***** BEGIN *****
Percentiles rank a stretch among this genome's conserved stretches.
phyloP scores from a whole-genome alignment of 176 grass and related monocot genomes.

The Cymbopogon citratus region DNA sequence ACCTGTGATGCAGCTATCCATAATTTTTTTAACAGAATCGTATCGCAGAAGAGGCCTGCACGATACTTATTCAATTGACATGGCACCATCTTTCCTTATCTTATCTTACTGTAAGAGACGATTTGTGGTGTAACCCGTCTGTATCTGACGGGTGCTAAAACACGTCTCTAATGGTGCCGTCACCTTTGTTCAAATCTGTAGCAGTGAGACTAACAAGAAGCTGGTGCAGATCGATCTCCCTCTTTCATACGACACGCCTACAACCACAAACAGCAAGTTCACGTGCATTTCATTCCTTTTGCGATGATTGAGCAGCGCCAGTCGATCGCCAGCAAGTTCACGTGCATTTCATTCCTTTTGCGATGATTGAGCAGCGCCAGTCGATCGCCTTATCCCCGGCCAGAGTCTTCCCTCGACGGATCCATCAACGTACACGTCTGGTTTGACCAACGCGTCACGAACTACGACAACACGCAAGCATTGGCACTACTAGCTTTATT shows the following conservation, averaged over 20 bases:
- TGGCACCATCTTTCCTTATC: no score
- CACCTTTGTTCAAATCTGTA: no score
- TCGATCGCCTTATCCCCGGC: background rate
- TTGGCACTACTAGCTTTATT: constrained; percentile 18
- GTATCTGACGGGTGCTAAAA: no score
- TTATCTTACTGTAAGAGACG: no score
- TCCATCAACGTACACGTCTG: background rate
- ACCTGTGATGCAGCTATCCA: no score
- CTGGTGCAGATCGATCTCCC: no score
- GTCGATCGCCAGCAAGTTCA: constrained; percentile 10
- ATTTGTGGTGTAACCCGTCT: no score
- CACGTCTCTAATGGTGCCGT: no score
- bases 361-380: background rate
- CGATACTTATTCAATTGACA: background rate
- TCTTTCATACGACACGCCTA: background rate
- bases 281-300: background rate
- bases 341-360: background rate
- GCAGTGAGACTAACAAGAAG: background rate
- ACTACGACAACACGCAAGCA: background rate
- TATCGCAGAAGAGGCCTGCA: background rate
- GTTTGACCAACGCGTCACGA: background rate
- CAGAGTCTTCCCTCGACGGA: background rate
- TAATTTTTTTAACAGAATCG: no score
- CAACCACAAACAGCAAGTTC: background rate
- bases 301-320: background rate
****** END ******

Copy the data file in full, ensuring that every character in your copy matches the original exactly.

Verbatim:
Percentiles rank a stretch among this genome's conserved stretches.
phyloP scores from a whole-genome alignment of 176 grass and related monocot genomes.

The Cymbopogon citratus region DNA sequence ACCTGTGATGCAGCTATCCATAATTTTTTTAACAGAATCGTATCGCAGAAGAGGCCTGCACGATACTTATTCAATTGACATGGCACCATCTTTCCTTATCTTATCTTACTGTAAGAGACGATTTGTGGTGTAACCCGTCTGTATCTGACGGGTGCTAAAACACGTCTCTAATGGTGCCGTCACCTTTGTTCAAATCTGTAGCAGTGAGACTAACAAGAAGCTGGTGCAGATCGATCTCCCTCTTTCATACGACACGCCTACAACCACAAACAGCAAGTTCACGTGCATTTCATTCCTTTTGCGATGATTGAGCAGCGCCAGTCGATCGCCAGCAAGTTCACGTGCATTTCATTCCTTTTGCGATGATTGAGCAGCGCCAGTCGATCGCCTTATCCCCGGCCAGAGTCTTCCCTCGACGGATCCATCAACGTACACGTCTGGTTTGACCAACGCGTCACGAACTACGACAACACGCAAGCATTGGCACTACTAGCTTTATT shows the following conservation, averaged over 20 bases:
- TGGCACCATCTTTCCTTATC: no score
- CACCTTTGTTCAAATCTGTA: no score
- TCGATCGCCTTATCCCCGGC: background rate
- TTGGCACTACTAGCTTTATT: constrained; percentile 18
- GTATCTGACGGGTGCTAAAA: no score
- TTATCTTACTGTAAGAGACG: no score
- TCCATCAACGTACACGTCTG: background rate
- ACCTGTGATGCAGCTATCCA: no score
- CTGGTGCAGATCGATCTCCC: no score
- GTCGATCGCCAGCAAGTTCA: constrained; percentile 10
- ATTTGTGGTGTAACCCGTCT: no score
- CACGTCTCTAATGGTGCCGT: no score
- bases 361-380: background rate
- CGATACTTATTCAATTGACA: background rate
- TCTTTCATACGACACGCCTA: background rate
- bases 281-300: background rate
- bases 341-360: background rate
- GCAGTGAGACTAACAAGAAG: background rate
- ACTACGACAACACGCAAGCA: background rate
- TATCGCAGAAGAGGCCTGCA: background rate
- GTTTGACCAACGCGTCACGA: background rate
- CAGAGTCTTCCCTCGACGGA: background rate
- TAATTTTTTTAACAGAATCG: no score
- CAACCACAAACAGCAAGTTC: background rate
- bases 301-320: background rate